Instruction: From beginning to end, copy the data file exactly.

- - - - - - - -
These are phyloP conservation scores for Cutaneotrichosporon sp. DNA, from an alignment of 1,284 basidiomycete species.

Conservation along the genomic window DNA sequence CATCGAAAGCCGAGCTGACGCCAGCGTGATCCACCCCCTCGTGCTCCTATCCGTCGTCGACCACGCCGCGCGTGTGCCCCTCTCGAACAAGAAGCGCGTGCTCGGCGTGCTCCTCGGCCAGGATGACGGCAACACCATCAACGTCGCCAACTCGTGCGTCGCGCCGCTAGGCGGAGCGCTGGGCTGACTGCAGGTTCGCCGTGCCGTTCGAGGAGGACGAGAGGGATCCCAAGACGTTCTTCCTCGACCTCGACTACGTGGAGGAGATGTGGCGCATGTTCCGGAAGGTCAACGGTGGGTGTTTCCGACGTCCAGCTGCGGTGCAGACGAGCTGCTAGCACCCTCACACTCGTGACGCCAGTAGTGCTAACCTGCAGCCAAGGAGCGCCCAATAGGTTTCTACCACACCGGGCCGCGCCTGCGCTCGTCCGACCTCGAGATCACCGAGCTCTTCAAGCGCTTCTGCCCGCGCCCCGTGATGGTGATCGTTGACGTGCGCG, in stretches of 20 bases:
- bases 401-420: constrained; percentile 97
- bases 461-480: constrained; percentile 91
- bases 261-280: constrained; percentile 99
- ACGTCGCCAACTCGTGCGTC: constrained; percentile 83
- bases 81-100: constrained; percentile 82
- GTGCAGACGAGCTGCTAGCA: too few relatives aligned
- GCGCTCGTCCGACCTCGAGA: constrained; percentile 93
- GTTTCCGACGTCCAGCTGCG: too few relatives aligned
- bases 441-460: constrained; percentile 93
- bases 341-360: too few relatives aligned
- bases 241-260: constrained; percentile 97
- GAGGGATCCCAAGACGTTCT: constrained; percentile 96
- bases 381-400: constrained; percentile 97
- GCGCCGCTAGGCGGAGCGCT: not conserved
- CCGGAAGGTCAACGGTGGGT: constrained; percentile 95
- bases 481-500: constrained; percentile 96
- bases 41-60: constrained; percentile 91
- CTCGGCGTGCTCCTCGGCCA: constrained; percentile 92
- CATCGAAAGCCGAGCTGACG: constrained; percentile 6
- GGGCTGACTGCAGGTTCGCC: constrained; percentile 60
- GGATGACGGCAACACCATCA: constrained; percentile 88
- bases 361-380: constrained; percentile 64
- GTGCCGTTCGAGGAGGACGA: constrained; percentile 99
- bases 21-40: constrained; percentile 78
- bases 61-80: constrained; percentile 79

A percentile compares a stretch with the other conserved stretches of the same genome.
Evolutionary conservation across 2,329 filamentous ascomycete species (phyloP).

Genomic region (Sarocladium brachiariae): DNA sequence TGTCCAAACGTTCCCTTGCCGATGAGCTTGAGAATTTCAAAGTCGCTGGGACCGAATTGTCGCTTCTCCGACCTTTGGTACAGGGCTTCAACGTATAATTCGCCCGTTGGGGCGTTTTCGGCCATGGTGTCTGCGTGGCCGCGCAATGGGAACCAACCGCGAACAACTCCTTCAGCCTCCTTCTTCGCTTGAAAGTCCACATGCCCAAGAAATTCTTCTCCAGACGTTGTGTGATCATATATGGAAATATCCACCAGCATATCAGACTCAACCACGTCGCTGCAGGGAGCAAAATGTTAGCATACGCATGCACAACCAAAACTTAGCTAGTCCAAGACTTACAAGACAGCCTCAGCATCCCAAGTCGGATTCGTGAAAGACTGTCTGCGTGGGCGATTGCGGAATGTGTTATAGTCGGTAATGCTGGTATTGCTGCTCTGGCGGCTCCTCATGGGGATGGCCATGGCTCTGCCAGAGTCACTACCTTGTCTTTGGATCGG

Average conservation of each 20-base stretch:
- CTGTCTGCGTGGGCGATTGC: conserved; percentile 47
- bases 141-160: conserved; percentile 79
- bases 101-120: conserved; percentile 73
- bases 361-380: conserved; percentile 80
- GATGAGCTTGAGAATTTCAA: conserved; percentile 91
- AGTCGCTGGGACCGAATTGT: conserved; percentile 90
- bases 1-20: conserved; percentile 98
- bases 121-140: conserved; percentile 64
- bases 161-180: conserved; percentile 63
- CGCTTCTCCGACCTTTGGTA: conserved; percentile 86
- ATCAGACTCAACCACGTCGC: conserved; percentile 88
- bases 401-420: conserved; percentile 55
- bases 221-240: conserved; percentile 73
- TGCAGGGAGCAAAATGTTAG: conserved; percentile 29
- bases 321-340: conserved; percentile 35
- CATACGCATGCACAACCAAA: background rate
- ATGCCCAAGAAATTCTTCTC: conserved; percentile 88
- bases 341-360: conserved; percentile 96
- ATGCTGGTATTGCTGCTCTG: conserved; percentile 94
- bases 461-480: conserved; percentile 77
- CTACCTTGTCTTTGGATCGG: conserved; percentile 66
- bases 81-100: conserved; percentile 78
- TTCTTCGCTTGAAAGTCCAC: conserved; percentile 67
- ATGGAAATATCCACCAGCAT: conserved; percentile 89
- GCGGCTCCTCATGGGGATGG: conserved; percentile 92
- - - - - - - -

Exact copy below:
These are phyloP conservation scores for Cutaneotrichosporon sp. DNA, from an alignment of 1,284 basidiomycete species.

Conservation along the genomic window DNA sequence CATCGAAAGCCGAGCTGACGCCAGCGTGATCCACCCCCTCGTGCTCCTATCCGTCGTCGACCACGCCGCGCGTGTGCCCCTCTCGAACAAGAAGCGCGTGCTCGGCGTGCTCCTCGGCCAGGATGACGGCAACACCATCAACGTCGCCAACTCGTGCGTCGCGCCGCTAGGCGGAGCGCTGGGCTGACTGCAGGTTCGCCGTGCCGTTCGAGGAGGACGAGAGGGATCCCAAGACGTTCTTCCTCGACCTCGACTACGTGGAGGAGATGTGGCGCATGTTCCGGAAGGTCAACGGTGGGTGTTTCCGACGTCCAGCTGCGGTGCAGACGAGCTGCTAGCACCCTCACACTCGTGACGCCAGTAGTGCTAACCTGCAGCCAAGGAGCGCCCAATAGGTTTCTACCACACCGGGCCGCGCCTGCGCTCGTCCGACCTCGAGATCACCGAGCTCTTCAAGCGCTTCTGCCCGCGCCCCGTGATGGTGATCGTTGACGTGCGCG, in stretches of 20 bases:
- bases 401-420: constrained; percentile 97
- bases 461-480: constrained; percentile 91
- bases 261-280: constrained; percentile 99
- ACGTCGCCAACTCGTGCGTC: constrained; percentile 83
- bases 81-100: constrained; percentile 82
- GTGCAGACGAGCTGCTAGCA: too few relatives aligned
- GCGCTCGTCCGACCTCGAGA: constrained; percentile 93
- GTTTCCGACGTCCAGCTGCG: too few relatives aligned
- bases 441-460: constrained; percentile 93
- bases 341-360: too few relatives aligned
- bases 241-260: constrained; percentile 97
- GAGGGATCCCAAGACGTTCT: constrained; percentile 96
- bases 381-400: constrained; percentile 97
- GCGCCGCTAGGCGGAGCGCT: not conserved
- CCGGAAGGTCAACGGTGGGT: constrained; percentile 95
- bases 481-500: constrained; percentile 96
- bases 41-60: constrained; percentile 91
- CTCGGCGTGCTCCTCGGCCA: constrained; percentile 92
- CATCGAAAGCCGAGCTGACG: constrained; percentile 6
- GGGCTGACTGCAGGTTCGCC: constrained; percentile 60
- GGATGACGGCAACACCATCA: constrained; percentile 88
- bases 361-380: constrained; percentile 64
- GTGCCGTTCGAGGAGGACGA: constrained; percentile 99
- bases 21-40: constrained; percentile 78
- bases 61-80: constrained; percentile 79

A percentile compares a stretch with the other conserved stretches of the same genome.
Evolutionary conservation across 2,329 filamentous ascomycete species (phyloP).

Genomic region (Sarocladium brachiariae): DNA sequence TGTCCAAACGTTCCCTTGCCGATGAGCTTGAGAATTTCAAAGTCGCTGGGACCGAATTGTCGCTTCTCCGACCTTTGGTACAGGGCTTCAACGTATAATTCGCCCGTTGGGGCGTTTTCGGCCATGGTGTCTGCGTGGCCGCGCAATGGGAACCAACCGCGAACAACTCCTTCAGCCTCCTTCTTCGCTTGAAAGTCCACATGCCCAAGAAATTCTTCTCCAGACGTTGTGTGATCATATATGGAAATATCCACCAGCATATCAGACTCAACCACGTCGCTGCAGGGAGCAAAATGTTAGCATACGCATGCACAACCAAAACTTAGCTAGTCCAAGACTTACAAGACAGCCTCAGCATCCCAAGTCGGATTCGTGAAAGACTGTCTGCGTGGGCGATTGCGGAATGTGTTATAGTCGGTAATGCTGGTATTGCTGCTCTGGCGGCTCCTCATGGGGATGGCCATGGCTCTGCCAGAGTCACTACCTTGTCTTTGGATCGG

Average conservation of each 20-base stretch:
- CTGTCTGCGTGGGCGATTGC: conserved; percentile 47
- bases 141-160: conserved; percentile 79
- bases 101-120: conserved; percentile 73
- bases 361-380: conserved; percentile 80
- GATGAGCTTGAGAATTTCAA: conserved; percentile 91
- AGTCGCTGGGACCGAATTGT: conserved; percentile 90
- bases 1-20: conserved; percentile 98
- bases 121-140: conserved; percentile 64
- bases 161-180: conserved; percentile 63
- CGCTTCTCCGACCTTTGGTA: conserved; percentile 86
- ATCAGACTCAACCACGTCGC: conserved; percentile 88
- bases 401-420: conserved; percentile 55
- bases 221-240: conserved; percentile 73
- TGCAGGGAGCAAAATGTTAG: conserved; percentile 29
- bases 321-340: conserved; percentile 35
- CATACGCATGCACAACCAAA: background rate
- ATGCCCAAGAAATTCTTCTC: conserved; percentile 88
- bases 341-360: conserved; percentile 96
- ATGCTGGTATTGCTGCTCTG: conserved; percentile 94
- bases 461-480: conserved; percentile 77
- CTACCTTGTCTTTGGATCGG: conserved; percentile 66
- bases 81-100: conserved; percentile 78
- TTCTTCGCTTGAAAGTCCAC: conserved; percentile 67
- ATGGAAATATCCACCAGCAT: conserved; percentile 89
- GCGGCTCCTCATGGGGATGG: conserved; percentile 92